Gerry would not be fully comfortable with that — had he been selected in his normal position, it would have meant the re-positioning of the great Bill Carlos.
Occasionally down the years I’m asked: “Who would you regard as the greatest Roscommon player from what you have learned or heard etc.?”
I would break ranks from O’Malley and Earley and say Carlos — a giant of a man standing at six foot four, and was a classic, pure footballer. There is a phrase that describes his approach: “Carlos was the lion with the velvet paw while there was in the elbow of Keenan the sting of a late September wasp”.
Carlos had a national reputation, the kind that prompted Gaelic football supporters to attend games just to see him play.
Similar to Dermot Earley he was sent off once, a mark that annoyed him for decades.
My third great close call at midfield would be Eamon Donoghue from Ballyforan.
He played with the St. Patrick’s Knockcroghery winning championship team and also with Boland with Lees of Cork in 1955.
How Roscommon could have lost the All-Ireland semi-final of 1952 versus Meath with O’Donoghue playing so brilliantly was a subject of comment on post-match reviews.
John Joe Nerney told me once that Eamon was so laid back that “you’d feel that he needed to be carried onto the field but once there and got into gear he was just a joy to watch and play with.”
Colm has Kevin Winston at wing-forward on the right.
I received a call a couple of days ago asking me: “Who was Kevin Winston?”
Kevin Winston came from Carrick, Ballinlough. He went to Summerhill College and was a real star there and for Roscommon in the late thirties and the early forties. Ironically, he did not make the Millennium team but did make the Connacht Team of the Millennium, so somebody on that selection committee was very aware of Kevin’s prowess.
Unfortunately Kevin went to England in 1941 and so missed out becoming a legend with the All-Ireland winning teams that followed. Alongside Gilmartin, he is another subject of “what might have been” in those later narrow defeats.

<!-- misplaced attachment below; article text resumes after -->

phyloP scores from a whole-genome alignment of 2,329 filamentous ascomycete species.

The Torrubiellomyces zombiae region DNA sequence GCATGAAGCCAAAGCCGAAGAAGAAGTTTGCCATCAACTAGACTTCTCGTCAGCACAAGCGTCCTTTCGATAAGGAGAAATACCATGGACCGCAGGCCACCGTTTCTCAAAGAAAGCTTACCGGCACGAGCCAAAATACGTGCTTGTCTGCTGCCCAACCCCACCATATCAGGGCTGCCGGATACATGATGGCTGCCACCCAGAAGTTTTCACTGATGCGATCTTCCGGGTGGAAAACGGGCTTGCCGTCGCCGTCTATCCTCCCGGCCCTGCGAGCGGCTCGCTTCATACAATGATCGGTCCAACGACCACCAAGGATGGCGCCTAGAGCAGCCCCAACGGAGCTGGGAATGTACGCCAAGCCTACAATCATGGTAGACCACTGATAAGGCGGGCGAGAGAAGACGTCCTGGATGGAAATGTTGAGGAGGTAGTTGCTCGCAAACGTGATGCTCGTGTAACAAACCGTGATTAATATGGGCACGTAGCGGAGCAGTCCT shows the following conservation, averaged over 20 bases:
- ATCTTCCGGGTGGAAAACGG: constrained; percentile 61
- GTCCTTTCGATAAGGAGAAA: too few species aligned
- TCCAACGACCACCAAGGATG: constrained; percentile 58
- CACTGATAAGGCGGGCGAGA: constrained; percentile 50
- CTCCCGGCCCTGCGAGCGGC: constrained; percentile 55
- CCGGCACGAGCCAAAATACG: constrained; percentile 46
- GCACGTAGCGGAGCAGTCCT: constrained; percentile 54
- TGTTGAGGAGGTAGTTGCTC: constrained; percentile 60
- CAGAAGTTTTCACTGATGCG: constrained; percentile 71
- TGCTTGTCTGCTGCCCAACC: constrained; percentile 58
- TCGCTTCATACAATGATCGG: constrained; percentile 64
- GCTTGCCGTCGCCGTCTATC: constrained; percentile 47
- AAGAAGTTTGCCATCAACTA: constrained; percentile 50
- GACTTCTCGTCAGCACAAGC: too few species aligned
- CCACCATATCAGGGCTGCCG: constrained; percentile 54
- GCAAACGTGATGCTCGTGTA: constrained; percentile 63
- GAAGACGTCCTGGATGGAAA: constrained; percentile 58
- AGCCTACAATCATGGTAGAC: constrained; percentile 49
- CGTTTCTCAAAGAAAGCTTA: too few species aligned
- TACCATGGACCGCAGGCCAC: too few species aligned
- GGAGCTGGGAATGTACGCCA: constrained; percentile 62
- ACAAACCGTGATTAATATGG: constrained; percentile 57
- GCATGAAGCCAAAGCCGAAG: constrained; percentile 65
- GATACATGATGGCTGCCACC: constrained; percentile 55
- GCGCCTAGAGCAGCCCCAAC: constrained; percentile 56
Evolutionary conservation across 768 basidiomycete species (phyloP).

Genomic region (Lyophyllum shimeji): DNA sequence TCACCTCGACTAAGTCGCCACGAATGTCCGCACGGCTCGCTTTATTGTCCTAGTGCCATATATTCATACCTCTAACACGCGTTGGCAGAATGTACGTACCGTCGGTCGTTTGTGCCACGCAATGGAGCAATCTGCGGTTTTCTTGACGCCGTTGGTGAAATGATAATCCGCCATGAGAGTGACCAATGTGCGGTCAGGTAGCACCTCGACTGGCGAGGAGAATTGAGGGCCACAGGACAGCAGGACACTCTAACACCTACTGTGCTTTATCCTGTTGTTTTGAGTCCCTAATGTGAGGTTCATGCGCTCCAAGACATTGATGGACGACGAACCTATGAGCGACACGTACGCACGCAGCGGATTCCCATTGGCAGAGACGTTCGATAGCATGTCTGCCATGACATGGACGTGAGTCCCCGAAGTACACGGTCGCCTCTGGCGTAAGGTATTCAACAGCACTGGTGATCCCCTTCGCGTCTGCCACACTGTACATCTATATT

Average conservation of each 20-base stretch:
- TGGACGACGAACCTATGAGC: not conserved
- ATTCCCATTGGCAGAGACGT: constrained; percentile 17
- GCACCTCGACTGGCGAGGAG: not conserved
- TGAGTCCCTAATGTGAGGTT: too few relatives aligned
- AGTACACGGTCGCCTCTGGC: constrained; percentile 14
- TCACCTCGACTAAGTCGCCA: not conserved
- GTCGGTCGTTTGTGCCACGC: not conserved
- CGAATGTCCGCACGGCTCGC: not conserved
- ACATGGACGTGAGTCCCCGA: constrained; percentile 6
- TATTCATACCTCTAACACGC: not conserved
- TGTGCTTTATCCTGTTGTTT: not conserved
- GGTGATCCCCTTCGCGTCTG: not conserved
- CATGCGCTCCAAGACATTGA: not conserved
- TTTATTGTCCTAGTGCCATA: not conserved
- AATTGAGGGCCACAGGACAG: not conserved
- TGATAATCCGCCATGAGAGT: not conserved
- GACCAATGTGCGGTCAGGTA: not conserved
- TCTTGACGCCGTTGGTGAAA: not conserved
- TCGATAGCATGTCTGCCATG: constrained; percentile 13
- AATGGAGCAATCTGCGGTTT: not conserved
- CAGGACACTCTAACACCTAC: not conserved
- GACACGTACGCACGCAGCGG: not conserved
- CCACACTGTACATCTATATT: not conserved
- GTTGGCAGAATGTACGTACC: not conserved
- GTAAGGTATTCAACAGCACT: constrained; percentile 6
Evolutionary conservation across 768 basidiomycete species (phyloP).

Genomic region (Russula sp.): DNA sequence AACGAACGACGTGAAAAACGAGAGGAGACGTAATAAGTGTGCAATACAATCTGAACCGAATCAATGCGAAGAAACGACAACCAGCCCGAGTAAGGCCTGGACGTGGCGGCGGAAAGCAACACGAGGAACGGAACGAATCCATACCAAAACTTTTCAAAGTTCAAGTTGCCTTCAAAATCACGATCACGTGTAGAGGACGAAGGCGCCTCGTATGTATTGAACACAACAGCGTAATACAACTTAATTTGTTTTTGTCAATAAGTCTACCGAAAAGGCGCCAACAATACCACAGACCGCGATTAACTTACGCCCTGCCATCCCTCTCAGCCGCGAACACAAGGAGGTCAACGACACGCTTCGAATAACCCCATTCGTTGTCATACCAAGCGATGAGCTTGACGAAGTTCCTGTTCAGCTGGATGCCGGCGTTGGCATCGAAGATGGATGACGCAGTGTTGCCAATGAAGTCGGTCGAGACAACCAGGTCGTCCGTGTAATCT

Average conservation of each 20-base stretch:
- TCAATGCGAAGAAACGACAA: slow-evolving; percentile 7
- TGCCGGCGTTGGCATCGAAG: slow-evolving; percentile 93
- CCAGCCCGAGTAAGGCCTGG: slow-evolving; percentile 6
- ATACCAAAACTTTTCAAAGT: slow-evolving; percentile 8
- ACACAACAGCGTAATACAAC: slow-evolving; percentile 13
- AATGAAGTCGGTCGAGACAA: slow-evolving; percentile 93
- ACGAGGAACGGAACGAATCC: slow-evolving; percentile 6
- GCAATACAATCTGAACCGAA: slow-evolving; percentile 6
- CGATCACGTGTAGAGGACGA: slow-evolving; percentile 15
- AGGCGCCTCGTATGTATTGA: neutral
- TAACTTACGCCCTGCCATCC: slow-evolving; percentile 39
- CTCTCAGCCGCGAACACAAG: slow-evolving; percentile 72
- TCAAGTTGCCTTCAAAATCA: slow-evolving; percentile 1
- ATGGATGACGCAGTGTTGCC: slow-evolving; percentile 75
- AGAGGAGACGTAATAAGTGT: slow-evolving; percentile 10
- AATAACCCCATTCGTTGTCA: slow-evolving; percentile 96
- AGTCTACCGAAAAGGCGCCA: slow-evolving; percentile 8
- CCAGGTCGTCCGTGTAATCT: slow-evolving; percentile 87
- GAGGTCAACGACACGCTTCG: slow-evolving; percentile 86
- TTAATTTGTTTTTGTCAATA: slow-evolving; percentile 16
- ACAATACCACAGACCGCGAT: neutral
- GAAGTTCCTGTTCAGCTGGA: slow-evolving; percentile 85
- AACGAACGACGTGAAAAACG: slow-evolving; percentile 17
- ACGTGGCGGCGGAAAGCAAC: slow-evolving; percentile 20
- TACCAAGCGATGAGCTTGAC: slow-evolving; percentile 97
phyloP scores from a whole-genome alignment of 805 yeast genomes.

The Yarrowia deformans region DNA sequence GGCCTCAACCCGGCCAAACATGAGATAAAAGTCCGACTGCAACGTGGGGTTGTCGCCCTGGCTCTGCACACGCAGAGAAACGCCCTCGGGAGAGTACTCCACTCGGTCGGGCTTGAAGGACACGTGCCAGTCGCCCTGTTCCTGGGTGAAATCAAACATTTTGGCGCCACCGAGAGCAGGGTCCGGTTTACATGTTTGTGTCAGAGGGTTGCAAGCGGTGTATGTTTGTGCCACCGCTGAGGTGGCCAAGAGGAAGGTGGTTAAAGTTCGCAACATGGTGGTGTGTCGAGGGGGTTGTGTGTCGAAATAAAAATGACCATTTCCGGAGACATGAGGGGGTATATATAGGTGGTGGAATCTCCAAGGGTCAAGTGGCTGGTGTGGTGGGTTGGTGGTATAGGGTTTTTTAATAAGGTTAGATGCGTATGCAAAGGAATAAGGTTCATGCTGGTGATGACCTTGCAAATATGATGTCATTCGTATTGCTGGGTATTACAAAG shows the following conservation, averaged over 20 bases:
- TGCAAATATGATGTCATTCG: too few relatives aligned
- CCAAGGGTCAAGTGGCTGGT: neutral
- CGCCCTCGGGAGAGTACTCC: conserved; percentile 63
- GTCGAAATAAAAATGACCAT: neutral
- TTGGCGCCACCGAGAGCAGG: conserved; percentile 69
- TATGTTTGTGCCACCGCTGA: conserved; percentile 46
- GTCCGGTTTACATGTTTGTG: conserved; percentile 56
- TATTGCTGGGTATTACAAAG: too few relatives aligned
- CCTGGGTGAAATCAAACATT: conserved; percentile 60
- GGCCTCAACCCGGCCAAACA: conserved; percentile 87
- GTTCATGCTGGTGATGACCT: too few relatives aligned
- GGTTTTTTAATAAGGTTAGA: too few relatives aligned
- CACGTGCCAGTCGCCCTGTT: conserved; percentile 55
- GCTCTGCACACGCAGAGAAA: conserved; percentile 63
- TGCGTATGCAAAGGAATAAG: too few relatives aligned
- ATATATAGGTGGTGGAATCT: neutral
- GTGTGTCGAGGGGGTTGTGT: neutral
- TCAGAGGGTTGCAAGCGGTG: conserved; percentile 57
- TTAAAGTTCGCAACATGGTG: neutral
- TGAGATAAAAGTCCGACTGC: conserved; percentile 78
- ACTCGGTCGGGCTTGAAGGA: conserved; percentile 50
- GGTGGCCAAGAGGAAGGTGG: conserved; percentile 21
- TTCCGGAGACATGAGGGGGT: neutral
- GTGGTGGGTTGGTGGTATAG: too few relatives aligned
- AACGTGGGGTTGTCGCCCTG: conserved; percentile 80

In England he married a lady from Kerry and returned to the Kingdom where he played and won a Kerry county championship with Shannon Rangers in 1945. He may also have played in Donegal where his brother Barney was a Garda in Letterkenny.
Barney’s son and Kevin’s nephew Joseph, known as ‘Dodo’, was a star with Donegal in the early seventies. Another nephew was the great Galway wing back of the sixties, Martin Newell, whose mother (Kevin’s sister) married UCG professor and President, Martin Newell Snr.
A short note from the sixties on Kevin referred to him as follows: “As a footballer he was without peer. He could play in any position on the field.
“A master of the solo run with a deceptive swerve. He was free-taker and a point-taker from any angle with both feet”.
So if any reader has any doubt about the confusion of Kevin Winston being on any “great Roscommon team”, leave them aside because he was a great player.
Sadly, he passed away a young man in his late forties in 1963 and is buried in Luton.